Lady Windermere's Fan
Depiction of Marriage in 'Lady Windemere's Fan' 12th Grade
“It’s a curious thing, Duchess, about the game of marriage – a game, by the way, that is going out of fashion – the wives hold all the honours, and invariably lose the odd trick”.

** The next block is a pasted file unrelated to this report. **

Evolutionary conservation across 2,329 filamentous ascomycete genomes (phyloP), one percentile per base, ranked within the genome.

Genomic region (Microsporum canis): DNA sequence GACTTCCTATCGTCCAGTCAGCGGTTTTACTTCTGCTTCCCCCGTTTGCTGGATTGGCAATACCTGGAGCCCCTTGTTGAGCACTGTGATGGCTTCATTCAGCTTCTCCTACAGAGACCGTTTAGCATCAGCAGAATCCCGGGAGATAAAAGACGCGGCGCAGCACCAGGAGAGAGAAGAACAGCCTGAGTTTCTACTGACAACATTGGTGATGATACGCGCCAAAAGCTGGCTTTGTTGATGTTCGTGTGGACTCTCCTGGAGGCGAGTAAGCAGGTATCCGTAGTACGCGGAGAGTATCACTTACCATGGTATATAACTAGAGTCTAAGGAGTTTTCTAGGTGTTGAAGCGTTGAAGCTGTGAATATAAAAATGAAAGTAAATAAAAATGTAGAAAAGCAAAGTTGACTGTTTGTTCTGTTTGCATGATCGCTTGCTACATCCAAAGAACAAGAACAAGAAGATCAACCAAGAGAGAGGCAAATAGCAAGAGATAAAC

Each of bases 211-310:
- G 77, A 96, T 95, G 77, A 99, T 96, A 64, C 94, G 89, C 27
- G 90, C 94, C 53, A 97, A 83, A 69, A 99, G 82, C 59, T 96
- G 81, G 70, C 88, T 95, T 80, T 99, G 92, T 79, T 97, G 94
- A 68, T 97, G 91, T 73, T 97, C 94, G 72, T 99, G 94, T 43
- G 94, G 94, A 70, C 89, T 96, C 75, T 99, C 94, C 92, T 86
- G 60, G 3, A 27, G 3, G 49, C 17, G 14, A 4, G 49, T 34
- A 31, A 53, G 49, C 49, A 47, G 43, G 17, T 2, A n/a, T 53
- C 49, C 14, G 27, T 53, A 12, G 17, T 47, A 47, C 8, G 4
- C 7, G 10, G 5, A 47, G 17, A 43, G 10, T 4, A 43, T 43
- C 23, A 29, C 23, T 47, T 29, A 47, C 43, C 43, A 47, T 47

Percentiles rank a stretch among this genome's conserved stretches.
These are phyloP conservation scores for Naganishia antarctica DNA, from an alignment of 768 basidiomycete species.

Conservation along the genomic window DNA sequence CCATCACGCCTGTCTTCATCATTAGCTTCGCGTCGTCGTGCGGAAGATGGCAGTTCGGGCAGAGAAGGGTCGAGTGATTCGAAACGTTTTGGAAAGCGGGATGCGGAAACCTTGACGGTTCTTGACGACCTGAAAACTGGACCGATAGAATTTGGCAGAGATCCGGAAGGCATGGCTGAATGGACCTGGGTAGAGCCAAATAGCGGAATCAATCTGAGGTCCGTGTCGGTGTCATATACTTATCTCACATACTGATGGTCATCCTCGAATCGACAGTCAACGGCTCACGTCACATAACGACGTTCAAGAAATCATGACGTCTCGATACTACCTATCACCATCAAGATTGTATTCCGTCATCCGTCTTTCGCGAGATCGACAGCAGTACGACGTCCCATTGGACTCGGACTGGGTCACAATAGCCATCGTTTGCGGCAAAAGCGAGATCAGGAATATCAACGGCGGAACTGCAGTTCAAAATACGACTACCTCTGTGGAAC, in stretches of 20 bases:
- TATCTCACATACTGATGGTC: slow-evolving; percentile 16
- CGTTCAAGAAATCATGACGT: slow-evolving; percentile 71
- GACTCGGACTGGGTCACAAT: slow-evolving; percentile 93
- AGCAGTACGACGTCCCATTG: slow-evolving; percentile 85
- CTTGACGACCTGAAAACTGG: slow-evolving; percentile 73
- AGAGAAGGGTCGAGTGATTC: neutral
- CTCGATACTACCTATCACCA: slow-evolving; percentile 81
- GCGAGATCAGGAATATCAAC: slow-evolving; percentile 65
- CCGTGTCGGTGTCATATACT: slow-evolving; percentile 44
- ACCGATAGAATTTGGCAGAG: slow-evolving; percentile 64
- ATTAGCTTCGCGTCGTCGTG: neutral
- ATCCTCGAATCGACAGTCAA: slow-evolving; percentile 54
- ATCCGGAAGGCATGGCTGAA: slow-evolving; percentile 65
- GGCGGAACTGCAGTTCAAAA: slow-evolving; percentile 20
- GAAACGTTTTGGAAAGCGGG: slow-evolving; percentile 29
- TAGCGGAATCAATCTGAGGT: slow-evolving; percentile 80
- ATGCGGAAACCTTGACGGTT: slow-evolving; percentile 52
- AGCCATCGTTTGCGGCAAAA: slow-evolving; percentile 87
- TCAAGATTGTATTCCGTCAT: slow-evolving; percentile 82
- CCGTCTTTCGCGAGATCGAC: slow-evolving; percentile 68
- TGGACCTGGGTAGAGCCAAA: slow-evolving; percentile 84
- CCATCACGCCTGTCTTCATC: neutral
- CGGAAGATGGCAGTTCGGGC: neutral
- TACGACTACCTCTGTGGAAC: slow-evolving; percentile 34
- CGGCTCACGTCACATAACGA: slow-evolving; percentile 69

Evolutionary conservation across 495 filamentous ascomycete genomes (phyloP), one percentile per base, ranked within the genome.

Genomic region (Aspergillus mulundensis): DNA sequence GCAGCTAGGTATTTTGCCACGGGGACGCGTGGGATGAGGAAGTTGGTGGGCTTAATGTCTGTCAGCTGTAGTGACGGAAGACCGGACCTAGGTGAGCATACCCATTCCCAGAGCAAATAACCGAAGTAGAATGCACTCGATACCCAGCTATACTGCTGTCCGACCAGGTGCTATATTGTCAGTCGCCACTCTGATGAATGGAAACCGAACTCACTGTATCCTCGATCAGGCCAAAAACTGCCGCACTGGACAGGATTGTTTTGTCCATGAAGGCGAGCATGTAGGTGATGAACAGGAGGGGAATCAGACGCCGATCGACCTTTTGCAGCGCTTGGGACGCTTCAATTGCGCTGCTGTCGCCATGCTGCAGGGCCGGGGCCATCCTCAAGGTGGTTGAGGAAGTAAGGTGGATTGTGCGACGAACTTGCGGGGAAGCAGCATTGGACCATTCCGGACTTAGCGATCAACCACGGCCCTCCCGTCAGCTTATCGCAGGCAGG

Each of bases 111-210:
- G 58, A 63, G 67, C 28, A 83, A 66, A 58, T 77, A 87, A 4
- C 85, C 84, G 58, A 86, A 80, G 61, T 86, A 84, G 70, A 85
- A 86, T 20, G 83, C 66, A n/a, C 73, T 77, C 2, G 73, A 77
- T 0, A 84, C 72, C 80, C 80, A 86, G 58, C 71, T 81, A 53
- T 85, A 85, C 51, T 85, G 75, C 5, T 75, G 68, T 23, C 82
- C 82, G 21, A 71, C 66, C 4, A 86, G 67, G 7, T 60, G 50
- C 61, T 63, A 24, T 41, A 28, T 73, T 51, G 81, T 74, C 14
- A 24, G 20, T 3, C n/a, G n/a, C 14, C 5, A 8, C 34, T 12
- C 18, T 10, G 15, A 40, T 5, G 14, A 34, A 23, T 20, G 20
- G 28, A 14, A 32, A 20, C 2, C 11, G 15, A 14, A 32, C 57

The play ‘Lady Windermere’s Fan’ by Oscar Wilde presents a window into the minds and manners of the upper-class Victorian society of London. He satirizes the hypocrisy which underlies the day-to-day behaviour of the so-called aristocrats, and wittily mocks at their shallow morals and beliefs, especially those pertaining to marriage. In Victorian society, women were treated as the ‘weaker vessel’ that had to be cared and provided for by men, first her father and then her husband. However, Wilde shows us how different characters hold different views towards marriage. The men treat it like a game and talk about it in a trivial manner. For example, in the above dialogue by Lord Darlington in the first Act, Darlington calls marriage a game, and later on refers to the ‘modern husband’ as the ‘odd trick’ which the wives lose though they hold ‘all the honours’. His comment is mirrored by Cecil Graham’s dialogue in the next act: “By the way Tuppy, which is it? Have you been twice married and once divorced, or twice divorced and once married? I say you’ve been...
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